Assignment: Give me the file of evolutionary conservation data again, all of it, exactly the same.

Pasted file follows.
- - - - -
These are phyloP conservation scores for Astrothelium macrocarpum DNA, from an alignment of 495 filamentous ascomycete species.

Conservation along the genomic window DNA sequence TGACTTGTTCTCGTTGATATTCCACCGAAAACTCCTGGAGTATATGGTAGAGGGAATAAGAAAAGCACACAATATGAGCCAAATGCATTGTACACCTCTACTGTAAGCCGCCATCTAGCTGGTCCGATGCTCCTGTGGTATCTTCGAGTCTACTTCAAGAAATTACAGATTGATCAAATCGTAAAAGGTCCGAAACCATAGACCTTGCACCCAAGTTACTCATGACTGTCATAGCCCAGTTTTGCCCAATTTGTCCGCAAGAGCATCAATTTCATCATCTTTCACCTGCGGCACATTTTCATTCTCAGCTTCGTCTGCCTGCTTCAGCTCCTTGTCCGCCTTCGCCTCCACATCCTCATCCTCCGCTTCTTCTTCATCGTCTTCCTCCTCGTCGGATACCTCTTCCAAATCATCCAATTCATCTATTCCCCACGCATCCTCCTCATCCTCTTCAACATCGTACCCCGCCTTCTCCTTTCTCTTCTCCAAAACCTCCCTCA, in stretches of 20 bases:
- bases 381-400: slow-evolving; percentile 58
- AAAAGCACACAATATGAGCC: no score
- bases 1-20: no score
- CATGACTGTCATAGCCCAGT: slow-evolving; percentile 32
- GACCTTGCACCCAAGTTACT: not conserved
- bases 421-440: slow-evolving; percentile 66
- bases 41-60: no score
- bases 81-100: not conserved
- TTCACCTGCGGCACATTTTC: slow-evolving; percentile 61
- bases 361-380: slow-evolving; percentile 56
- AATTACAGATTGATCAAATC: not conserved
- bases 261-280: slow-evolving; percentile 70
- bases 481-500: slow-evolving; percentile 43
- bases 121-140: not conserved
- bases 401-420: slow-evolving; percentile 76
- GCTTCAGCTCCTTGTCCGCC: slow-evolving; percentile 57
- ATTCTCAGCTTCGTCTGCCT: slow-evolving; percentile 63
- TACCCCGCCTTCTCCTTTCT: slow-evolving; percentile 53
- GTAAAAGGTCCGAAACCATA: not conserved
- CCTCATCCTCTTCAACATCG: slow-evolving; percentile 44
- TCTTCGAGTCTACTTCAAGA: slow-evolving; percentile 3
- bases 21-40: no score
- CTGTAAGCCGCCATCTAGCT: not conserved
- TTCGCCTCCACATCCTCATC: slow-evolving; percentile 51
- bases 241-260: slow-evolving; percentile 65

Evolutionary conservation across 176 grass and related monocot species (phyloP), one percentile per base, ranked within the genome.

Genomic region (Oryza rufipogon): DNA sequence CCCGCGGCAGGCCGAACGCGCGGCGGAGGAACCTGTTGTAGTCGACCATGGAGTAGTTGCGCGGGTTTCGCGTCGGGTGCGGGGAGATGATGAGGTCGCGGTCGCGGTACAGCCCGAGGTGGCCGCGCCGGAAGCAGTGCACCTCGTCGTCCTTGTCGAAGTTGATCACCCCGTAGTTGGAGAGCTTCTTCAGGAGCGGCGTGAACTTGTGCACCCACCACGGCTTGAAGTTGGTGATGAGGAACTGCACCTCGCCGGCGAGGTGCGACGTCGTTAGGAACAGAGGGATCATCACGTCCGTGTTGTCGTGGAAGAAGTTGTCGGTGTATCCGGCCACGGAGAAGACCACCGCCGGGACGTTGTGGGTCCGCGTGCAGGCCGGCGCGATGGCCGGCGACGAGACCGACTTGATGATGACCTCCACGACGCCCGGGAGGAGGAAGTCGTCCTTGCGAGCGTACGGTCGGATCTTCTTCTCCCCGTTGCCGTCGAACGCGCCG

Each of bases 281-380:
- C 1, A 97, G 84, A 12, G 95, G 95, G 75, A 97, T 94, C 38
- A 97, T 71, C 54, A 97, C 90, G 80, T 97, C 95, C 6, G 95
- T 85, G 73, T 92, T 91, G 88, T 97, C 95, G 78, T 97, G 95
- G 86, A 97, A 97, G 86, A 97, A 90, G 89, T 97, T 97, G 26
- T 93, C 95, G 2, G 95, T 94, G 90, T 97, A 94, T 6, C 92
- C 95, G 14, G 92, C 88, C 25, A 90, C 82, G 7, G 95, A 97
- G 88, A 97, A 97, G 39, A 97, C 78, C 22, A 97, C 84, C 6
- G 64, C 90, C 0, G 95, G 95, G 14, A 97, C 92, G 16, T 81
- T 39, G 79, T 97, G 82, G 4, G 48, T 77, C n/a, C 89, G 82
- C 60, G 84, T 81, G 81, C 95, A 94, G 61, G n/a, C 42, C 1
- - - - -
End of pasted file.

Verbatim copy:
These are phyloP conservation scores for Astrothelium macrocarpum DNA, from an alignment of 495 filamentous ascomycete species.

Conservation along the genomic window DNA sequence TGACTTGTTCTCGTTGATATTCCACCGAAAACTCCTGGAGTATATGGTAGAGGGAATAAGAAAAGCACACAATATGAGCCAAATGCATTGTACACCTCTACTGTAAGCCGCCATCTAGCTGGTCCGATGCTCCTGTGGTATCTTCGAGTCTACTTCAAGAAATTACAGATTGATCAAATCGTAAAAGGTCCGAAACCATAGACCTTGCACCCAAGTTACTCATGACTGTCATAGCCCAGTTTTGCCCAATTTGTCCGCAAGAGCATCAATTTCATCATCTTTCACCTGCGGCACATTTTCATTCTCAGCTTCGTCTGCCTGCTTCAGCTCCTTGTCCGCCTTCGCCTCCACATCCTCATCCTCCGCTTCTTCTTCATCGTCTTCCTCCTCGTCGGATACCTCTTCCAAATCATCCAATTCATCTATTCCCCACGCATCCTCCTCATCCTCTTCAACATCGTACCCCGCCTTCTCCTTTCTCTTCTCCAAAACCTCCCTCA, in stretches of 20 bases:
- bases 381-400: slow-evolving; percentile 58
- AAAAGCACACAATATGAGCC: no score
- bases 1-20: no score
- CATGACTGTCATAGCCCAGT: slow-evolving; percentile 32
- GACCTTGCACCCAAGTTACT: not conserved
- bases 421-440: slow-evolving; percentile 66
- bases 41-60: no score
- bases 81-100: not conserved
- TTCACCTGCGGCACATTTTC: slow-evolving; percentile 61
- bases 361-380: slow-evolving; percentile 56
- AATTACAGATTGATCAAATC: not conserved
- bases 261-280: slow-evolving; percentile 70
- bases 481-500: slow-evolving; percentile 43
- bases 121-140: not conserved
- bases 401-420: slow-evolving; percentile 76
- GCTTCAGCTCCTTGTCCGCC: slow-evolving; percentile 57
- ATTCTCAGCTTCGTCTGCCT: slow-evolving; percentile 63
- TACCCCGCCTTCTCCTTTCT: slow-evolving; percentile 53
- GTAAAAGGTCCGAAACCATA: not conserved
- CCTCATCCTCTTCAACATCG: slow-evolving; percentile 44
- TCTTCGAGTCTACTTCAAGA: slow-evolving; percentile 3
- bases 21-40: no score
- CTGTAAGCCGCCATCTAGCT: not conserved
- TTCGCCTCCACATCCTCATC: slow-evolving; percentile 51
- bases 241-260: slow-evolving; percentile 65

Evolutionary conservation across 176 grass and related monocot species (phyloP), one percentile per base, ranked within the genome.

Genomic region (Oryza rufipogon): DNA sequence CCCGCGGCAGGCCGAACGCGCGGCGGAGGAACCTGTTGTAGTCGACCATGGAGTAGTTGCGCGGGTTTCGCGTCGGGTGCGGGGAGATGATGAGGTCGCGGTCGCGGTACAGCCCGAGGTGGCCGCGCCGGAAGCAGTGCACCTCGTCGTCCTTGTCGAAGTTGATCACCCCGTAGTTGGAGAGCTTCTTCAGGAGCGGCGTGAACTTGTGCACCCACCACGGCTTGAAGTTGGTGATGAGGAACTGCACCTCGCCGGCGAGGTGCGACGTCGTTAGGAACAGAGGGATCATCACGTCCGTGTTGTCGTGGAAGAAGTTGTCGGTGTATCCGGCCACGGAGAAGACCACCGCCGGGACGTTGTGGGTCCGCGTGCAGGCCGGCGCGATGGCCGGCGACGAGACCGACTTGATGATGACCTCCACGACGCCCGGGAGGAGGAAGTCGTCCTTGCGAGCGTACGGTCGGATCTTCTTCTCCCCGTTGCCGTCGAACGCGCCG

Each of bases 281-380:
- C 1, A 97, G 84, A 12, G 95, G 95, G 75, A 97, T 94, C 38
- A 97, T 71, C 54, A 97, C 90, G 80, T 97, C 95, C 6, G 95
- T 85, G 73, T 92, T 91, G 88, T 97, C 95, G 78, T 97, G 95
- G 86, A 97, A 97, G 86, A 97, A 90, G 89, T 97, T 97, G 26
- T 93, C 95, G 2, G 95, T 94, G 90, T 97, A 94, T 6, C 92
- C 95, G 14, G 92, C 88, C 25, A 90, C 82, G 7, G 95, A 97
- G 88, A 97, A 97, G 39, A 97, C 78, C 22, A 97, C 84, C 6
- G 64, C 90, C 0, G 95, G 95, G 14, A 97, C 92, G 16, T 81
- T 39, G 79, T 97, G 82, G 4, G 48, T 77, C n/a, C 89, G 82
- C 60, G 84, T 81, G 81, C 95, A 94, G 61, G n/a, C 42, C 1